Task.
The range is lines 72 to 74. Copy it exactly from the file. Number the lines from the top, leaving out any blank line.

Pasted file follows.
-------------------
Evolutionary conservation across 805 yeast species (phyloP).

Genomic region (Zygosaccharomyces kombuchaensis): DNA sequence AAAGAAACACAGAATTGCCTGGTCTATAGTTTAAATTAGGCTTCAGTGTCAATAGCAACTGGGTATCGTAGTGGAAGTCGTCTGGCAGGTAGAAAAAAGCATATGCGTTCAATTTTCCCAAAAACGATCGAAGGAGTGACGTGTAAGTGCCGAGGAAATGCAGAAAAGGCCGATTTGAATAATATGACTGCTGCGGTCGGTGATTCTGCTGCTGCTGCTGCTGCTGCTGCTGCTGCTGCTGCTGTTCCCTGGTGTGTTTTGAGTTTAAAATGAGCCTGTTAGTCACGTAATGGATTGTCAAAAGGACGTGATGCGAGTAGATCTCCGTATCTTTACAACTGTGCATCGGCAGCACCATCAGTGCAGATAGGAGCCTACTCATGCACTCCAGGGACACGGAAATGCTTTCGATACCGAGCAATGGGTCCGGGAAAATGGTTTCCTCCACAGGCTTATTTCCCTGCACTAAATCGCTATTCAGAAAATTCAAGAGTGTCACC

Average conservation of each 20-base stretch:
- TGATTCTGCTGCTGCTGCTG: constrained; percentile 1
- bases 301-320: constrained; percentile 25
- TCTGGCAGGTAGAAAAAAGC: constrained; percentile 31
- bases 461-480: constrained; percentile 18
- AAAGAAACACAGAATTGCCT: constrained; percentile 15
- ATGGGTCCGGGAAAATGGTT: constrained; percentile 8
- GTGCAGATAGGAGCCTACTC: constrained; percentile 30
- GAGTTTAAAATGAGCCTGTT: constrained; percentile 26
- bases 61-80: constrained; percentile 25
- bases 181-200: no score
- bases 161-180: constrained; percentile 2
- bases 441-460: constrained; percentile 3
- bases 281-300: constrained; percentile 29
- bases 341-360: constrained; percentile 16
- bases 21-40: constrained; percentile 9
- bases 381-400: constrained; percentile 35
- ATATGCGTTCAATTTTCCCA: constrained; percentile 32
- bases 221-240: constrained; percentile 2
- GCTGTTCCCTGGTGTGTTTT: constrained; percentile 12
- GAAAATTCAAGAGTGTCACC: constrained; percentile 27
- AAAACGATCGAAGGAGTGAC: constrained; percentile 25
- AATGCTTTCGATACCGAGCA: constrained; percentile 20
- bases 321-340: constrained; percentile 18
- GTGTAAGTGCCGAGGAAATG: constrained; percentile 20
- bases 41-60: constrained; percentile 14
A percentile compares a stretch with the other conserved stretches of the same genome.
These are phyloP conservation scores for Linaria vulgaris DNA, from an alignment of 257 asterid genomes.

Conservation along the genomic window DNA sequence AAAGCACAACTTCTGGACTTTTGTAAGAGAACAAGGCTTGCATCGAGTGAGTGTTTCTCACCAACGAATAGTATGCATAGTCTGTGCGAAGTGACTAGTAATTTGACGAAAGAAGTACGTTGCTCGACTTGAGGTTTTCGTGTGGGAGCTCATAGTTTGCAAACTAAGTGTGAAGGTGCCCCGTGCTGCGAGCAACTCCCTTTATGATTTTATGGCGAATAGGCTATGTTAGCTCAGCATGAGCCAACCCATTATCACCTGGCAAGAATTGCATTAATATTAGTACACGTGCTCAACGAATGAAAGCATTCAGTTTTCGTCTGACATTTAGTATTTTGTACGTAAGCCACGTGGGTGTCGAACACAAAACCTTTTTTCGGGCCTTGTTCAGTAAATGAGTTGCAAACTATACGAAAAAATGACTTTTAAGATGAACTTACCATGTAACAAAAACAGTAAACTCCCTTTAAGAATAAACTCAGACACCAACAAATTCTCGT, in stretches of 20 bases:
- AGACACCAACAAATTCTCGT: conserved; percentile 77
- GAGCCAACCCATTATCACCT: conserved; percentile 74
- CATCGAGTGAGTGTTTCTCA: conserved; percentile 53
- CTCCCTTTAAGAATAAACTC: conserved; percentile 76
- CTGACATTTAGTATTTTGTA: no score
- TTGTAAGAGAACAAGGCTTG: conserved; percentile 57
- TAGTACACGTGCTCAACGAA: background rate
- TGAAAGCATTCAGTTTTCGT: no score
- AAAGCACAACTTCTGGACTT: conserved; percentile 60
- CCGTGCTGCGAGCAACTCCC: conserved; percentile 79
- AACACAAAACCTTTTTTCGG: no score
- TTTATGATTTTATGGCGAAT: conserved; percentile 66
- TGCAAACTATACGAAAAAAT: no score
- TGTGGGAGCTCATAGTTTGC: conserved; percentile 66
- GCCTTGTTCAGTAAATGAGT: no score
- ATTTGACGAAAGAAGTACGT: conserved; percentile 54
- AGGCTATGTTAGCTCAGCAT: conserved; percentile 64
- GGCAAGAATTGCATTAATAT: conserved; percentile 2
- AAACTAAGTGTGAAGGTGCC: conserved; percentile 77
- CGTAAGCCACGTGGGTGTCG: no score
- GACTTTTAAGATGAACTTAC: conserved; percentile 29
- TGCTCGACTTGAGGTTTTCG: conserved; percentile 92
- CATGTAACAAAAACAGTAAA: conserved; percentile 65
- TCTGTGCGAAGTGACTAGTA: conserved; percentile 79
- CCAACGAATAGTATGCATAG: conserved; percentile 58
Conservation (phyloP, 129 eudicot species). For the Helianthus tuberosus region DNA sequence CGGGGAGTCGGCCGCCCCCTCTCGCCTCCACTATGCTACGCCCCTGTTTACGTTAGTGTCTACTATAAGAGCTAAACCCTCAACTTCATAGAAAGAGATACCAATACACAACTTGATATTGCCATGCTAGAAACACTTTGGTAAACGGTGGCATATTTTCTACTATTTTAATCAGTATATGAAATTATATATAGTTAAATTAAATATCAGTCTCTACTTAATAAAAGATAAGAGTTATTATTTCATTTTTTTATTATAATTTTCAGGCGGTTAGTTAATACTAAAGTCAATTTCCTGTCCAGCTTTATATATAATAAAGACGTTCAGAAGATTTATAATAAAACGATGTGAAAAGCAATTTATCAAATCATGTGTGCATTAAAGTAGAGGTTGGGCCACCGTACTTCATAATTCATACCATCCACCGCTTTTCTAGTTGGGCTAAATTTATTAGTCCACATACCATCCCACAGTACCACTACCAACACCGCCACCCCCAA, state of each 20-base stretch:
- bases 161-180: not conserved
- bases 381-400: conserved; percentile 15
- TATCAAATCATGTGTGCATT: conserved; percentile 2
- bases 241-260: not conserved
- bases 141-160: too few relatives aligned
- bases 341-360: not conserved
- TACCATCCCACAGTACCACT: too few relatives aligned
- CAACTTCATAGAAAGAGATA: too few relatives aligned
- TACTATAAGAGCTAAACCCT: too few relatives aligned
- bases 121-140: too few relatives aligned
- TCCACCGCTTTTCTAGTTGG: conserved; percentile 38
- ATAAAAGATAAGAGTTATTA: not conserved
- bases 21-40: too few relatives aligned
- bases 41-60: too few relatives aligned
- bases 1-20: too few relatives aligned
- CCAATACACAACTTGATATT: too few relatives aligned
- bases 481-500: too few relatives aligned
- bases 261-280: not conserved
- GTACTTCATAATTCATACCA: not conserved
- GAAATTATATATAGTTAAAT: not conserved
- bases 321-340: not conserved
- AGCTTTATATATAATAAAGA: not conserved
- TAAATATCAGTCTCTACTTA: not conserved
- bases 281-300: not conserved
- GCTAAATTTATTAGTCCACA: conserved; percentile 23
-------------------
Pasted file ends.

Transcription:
- bases 1-20: too few relatives aligned
- CCAATACACAACTTGATATT: too few relatives aligned
- bases 481-500: too few relatives aligned